Category Archives: Learning

Cancer is not a battle … or is it?

…. at least, not for me.

Using military metaphors when writing or talking about tackling illnesses goes back at least to the 17thc, if not earlier. A study in 2010 found that patients thought physicians were better communicators when they used metaphors when talking about cancer. Only 22% if the randomly selected conversations used military metaphors – surprisingly (for me at least), most metaphors where agricultural. Dhruv Khullar writes that using military metaphors is highly personal and knowing the patient well helps to determine what to say. Carlos D. Tajer wrote an interesting editorial about metaphors in medicine and delving further, the use of metaphors in communication is more complex than I first thought. They have long lasting effects too, as in his example of Ostler and angina (1910) which has imprinted in cultural memory as – it is men who have heart disease (nevermind that females do equally, or more). Metaphors can lead to damage too, as Trish Greenhalgh in a 2010 BMJ editorial writes.

The people treating me didn’t use military metaphors – in fact, they mostly didn’t use any (the only one I got was radiotherapy = sunburn). Perhaps because I’ve had medical issues before or perhaps because I work in a hospital – who can say?

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5 Things I learnt as an inpatient

I have been an inpatient recently. I was in hospital for a little over 2 weeks to have a malignant tumour taken out of my face. As well as being an oncology patient, I was also a plastic surgery patient – muscle was taken from my abdomen to fill the cavity.

While I was an inpatient, I couldn’t help observing things:

  • Ward nurses lead very regimented lives at work. Medications, dressings, wound care, and countless other things run to a timetable. There is no time for education. If you want to reach ward nurses, find out what times the handovers are and arrange to have training on the ward or nearby then and there.
  • Nurses have to read a certain amount of papers to reach CPD goals. Nurses also always have their mobiles with them and they use them for work. Why not combine them and show them how to find articles via mobile?
  • Ward rounds with clinicians seem to go faster and faster these days. When I was an inpatient 20 years ago, they were longer but due to more patients and less time overall, many hospitals have restructured ward rounds. When I started doing them in the the Acute Medical Unit at work, there was more time taken and I was asked questions. Then the restructure occurred and no time was given to an educational component. I felt like a spare wheel so I asked a geriatrician how I could contribute in a meaningful way and was invited to take part in the educational lunchtime meetings.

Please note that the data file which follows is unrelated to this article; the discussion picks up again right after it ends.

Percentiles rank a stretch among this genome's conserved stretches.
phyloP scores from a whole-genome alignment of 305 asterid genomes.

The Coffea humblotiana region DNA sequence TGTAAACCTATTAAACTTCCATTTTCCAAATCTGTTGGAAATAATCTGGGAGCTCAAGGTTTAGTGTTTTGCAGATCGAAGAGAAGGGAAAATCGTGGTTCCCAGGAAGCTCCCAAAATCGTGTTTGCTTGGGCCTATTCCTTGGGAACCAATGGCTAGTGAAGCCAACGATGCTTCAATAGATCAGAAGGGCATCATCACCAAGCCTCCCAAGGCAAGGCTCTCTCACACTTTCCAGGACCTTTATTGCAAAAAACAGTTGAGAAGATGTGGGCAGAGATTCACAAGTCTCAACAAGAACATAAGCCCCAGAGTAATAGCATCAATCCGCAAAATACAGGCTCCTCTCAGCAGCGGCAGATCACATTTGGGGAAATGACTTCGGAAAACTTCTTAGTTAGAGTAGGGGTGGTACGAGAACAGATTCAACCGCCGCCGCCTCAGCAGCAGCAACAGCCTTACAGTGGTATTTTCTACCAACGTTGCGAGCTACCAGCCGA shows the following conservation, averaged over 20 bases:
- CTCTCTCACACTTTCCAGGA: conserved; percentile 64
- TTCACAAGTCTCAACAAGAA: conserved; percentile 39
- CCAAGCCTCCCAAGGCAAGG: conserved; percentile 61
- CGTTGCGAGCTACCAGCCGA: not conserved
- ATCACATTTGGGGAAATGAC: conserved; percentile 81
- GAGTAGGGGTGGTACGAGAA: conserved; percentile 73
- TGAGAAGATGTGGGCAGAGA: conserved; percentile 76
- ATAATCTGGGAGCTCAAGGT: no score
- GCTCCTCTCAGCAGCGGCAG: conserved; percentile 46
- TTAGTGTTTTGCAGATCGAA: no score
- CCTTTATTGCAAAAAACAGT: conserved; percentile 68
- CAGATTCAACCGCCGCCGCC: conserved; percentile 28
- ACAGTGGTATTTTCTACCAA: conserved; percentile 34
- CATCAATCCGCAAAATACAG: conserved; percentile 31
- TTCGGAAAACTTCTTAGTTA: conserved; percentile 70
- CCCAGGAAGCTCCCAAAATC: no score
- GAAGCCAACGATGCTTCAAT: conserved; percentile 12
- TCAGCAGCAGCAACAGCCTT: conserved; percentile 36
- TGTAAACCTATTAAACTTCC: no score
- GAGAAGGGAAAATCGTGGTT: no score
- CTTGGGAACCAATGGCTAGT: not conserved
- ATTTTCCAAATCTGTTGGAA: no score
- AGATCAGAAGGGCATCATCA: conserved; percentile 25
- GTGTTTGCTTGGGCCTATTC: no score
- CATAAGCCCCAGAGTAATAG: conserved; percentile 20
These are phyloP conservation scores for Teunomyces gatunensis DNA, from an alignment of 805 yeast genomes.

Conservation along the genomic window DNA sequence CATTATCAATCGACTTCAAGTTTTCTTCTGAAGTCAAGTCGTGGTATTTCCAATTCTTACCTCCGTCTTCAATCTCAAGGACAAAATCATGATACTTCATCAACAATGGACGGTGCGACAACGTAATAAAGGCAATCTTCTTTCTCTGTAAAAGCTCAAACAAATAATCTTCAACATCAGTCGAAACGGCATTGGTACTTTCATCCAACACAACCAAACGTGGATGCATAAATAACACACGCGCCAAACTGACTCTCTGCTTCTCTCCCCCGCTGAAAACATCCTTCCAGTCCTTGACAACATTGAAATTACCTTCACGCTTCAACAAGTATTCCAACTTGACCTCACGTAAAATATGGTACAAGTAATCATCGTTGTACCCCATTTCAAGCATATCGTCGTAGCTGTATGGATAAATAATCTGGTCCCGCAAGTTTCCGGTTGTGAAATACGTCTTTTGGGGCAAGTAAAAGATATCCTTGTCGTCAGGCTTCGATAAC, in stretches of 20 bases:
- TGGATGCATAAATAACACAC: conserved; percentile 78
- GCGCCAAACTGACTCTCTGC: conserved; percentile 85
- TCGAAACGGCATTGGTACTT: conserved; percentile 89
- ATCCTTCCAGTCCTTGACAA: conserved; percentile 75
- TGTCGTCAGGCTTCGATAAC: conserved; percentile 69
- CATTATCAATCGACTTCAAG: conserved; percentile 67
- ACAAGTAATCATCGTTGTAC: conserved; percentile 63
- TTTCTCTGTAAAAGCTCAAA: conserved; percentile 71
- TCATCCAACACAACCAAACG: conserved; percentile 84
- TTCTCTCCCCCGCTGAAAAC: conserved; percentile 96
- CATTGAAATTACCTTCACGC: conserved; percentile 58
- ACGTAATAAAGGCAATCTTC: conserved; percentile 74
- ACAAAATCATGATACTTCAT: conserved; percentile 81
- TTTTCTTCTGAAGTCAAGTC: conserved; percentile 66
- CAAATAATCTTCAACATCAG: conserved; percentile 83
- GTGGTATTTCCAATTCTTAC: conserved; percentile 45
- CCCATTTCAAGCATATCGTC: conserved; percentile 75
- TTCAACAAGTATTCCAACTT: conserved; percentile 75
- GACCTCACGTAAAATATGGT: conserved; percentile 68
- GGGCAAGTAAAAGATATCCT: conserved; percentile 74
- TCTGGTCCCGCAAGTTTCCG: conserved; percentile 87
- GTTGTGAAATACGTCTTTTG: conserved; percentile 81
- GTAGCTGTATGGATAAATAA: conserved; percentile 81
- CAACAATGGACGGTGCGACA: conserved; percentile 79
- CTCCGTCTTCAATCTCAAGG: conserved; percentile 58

• Clinicians and other specialists also use mobile phones for lots of things. Did you think the flashlight on your mobile phone was pointless? Not to the ENT and plastic surgeons – they turned them on to look inside my mouth!
  • Nurses take a lot of crap from some patients. Have you seen those advertisements recently about violence towards healthcare staff? When I was an inpatient, an incident occurred that could have gotten scary. A patient was being more than obstreperous and dragging himself around the corridors. After things had calmed down, I asked the nurses on night duty if they were OK. They looked pleased that I asked. Why not do something nice for your nurses today?

These are little learnings I took on board. I am at home now and undergoing radiotherapy every weekday until August 11.  I look forward to doing some more blog posts before I return to work.

 

TEBM15 – more of what I learnt

I’ve been thinking about TEBM15 lately and how I can use what I’ve learnt in practice. The first thing I aim to do is to rewrite all my lesson plans for database refresher training sessions (due to the changes to Clinicians Health Channel, I have to do this anyway). One of the tips given by a TEBM educator was only teach the essentials. So – what are the essentials in teaching say, Medline via OVID? Is it absolutely necessary to include MeSH? A senior teaching clinician here mentions MeSH in his annual searching session to interns but it is only a small section (and we didn’t manage to go into great detail about it this year). He says it is essential. I’ve included it in the past but I wonder … To put the boot on the other foot – can you effectively teach searching in an EBM course if you don’t know what MeSH is (one of the clinical attendees at TEBM15 said he didn’t know what MeSH was)? Is MeSH too technical, too much jargon? That was another teaching tip – don’t get bogged down in technical details.

teachornot

What I would like to know is, if you include MeSH in your Medline searching sessions, what place does it have (do you put a lot of focus on it or briefly mention it)? Or if you don’t include it, why not? Is MeSH a technical aspect or an essential aspect? I’m in a inquiring and nosey mood at the moment so please spill the beans!!